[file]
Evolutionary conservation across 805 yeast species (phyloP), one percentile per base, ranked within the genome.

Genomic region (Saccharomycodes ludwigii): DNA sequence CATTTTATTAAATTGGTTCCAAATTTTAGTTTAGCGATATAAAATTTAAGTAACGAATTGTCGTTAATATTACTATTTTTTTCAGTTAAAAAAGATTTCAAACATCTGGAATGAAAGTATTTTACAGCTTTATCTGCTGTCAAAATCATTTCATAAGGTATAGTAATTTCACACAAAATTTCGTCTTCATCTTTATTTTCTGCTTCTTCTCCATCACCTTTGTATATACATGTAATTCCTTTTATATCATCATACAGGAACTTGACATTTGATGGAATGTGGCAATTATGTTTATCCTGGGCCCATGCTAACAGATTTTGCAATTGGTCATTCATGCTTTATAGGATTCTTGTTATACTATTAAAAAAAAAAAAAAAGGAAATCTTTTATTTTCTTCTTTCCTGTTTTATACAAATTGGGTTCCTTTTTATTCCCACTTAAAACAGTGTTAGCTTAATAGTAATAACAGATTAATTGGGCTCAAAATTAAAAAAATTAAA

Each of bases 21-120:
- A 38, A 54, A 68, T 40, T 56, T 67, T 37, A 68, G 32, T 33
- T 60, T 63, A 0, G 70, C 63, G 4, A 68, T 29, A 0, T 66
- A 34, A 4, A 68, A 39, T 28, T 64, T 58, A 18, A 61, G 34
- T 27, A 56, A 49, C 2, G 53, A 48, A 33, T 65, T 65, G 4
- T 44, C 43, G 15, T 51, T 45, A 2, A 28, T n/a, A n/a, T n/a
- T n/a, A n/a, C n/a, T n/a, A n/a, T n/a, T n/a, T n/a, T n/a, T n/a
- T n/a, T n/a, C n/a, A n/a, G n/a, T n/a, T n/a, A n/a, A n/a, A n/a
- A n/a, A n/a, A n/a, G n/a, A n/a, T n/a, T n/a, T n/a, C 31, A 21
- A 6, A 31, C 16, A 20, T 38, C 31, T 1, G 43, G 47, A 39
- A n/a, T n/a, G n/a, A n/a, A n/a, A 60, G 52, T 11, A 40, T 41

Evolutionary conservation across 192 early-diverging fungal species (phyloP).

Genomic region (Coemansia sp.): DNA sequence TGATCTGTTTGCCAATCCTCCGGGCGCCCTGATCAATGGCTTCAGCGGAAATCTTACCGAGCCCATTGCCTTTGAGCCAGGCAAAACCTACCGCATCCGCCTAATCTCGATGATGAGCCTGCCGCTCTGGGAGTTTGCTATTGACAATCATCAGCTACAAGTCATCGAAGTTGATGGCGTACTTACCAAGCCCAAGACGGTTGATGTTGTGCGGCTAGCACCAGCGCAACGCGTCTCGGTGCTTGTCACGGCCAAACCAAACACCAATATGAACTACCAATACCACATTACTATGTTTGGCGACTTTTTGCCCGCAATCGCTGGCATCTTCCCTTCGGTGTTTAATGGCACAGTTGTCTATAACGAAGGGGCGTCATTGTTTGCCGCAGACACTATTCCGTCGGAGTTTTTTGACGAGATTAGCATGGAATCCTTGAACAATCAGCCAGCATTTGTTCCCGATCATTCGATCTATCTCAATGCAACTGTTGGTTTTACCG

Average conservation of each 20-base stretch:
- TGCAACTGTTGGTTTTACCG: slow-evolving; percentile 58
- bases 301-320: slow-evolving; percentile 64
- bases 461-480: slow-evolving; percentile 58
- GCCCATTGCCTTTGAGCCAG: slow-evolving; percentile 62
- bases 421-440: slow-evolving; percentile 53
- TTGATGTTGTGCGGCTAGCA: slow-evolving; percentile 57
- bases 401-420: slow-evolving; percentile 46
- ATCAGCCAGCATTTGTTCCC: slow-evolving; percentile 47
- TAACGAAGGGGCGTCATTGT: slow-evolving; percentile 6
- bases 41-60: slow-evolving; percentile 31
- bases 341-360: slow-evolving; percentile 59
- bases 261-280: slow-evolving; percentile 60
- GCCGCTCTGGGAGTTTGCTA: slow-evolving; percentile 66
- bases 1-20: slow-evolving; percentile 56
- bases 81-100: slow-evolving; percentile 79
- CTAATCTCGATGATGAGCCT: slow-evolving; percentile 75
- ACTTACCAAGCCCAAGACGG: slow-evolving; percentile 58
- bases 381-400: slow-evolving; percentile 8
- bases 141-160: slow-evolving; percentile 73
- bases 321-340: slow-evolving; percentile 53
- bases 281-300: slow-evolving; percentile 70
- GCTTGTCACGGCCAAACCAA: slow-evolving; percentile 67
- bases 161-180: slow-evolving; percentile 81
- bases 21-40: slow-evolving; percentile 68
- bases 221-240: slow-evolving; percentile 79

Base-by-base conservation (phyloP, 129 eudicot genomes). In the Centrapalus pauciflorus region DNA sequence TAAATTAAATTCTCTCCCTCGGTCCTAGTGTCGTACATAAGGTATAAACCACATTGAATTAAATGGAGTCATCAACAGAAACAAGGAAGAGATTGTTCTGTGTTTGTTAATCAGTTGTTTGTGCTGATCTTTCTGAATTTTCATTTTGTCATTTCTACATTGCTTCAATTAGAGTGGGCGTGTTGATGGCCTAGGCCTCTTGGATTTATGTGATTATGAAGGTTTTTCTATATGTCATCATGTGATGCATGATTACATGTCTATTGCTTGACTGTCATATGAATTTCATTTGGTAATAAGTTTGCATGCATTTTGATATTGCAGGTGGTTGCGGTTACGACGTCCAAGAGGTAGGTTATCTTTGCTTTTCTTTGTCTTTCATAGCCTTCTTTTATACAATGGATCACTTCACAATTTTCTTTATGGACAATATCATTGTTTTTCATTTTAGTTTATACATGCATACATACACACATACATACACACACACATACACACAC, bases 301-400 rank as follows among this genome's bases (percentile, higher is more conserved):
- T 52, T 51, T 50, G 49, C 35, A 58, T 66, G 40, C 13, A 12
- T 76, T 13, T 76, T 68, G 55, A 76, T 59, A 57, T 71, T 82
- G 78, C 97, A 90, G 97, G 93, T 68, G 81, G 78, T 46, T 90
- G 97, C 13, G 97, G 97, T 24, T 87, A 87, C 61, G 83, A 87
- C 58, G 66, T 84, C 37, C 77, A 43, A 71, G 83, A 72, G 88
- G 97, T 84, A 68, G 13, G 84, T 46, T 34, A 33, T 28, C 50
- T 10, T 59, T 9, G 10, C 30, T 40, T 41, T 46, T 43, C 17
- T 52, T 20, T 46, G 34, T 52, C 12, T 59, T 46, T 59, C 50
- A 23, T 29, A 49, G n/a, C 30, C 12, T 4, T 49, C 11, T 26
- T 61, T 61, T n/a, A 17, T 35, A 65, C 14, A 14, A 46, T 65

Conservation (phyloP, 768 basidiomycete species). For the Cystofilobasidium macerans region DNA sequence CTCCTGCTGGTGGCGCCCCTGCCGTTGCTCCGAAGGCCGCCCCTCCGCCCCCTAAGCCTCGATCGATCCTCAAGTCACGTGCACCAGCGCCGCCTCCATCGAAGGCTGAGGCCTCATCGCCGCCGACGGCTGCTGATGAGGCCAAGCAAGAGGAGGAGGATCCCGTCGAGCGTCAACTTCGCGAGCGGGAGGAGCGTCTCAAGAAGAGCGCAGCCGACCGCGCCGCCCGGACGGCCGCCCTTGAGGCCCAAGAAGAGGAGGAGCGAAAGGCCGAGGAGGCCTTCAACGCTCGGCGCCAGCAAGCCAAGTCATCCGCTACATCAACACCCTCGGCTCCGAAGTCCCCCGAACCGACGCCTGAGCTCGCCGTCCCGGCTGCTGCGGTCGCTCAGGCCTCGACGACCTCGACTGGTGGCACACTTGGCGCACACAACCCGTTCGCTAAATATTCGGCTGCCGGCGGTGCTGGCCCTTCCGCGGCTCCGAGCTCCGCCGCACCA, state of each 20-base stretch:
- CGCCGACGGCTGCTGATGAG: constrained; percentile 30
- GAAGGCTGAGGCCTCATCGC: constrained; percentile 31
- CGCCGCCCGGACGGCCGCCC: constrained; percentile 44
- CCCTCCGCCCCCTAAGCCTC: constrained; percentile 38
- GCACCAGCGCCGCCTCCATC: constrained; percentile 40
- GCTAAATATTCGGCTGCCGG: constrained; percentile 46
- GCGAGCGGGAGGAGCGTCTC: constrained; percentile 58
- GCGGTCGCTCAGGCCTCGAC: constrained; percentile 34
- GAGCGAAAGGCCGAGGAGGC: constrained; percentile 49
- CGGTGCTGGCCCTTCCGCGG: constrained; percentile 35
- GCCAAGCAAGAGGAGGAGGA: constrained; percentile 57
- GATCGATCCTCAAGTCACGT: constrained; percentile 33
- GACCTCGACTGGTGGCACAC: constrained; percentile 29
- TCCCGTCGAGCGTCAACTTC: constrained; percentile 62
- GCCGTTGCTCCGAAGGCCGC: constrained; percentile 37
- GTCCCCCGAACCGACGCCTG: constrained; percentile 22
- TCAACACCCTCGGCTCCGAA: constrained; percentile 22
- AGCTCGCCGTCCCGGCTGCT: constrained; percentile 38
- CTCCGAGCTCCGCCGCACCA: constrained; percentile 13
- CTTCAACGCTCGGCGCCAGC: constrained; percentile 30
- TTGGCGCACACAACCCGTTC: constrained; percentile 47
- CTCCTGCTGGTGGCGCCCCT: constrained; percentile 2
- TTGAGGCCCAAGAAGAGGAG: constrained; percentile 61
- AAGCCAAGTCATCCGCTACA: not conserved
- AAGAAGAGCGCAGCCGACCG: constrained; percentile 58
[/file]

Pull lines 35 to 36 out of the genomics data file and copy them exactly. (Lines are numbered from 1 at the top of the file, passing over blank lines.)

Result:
- bases 141-160: slow-evolving; percentile 73
- bases 321-340: slow-evolving; percentile 53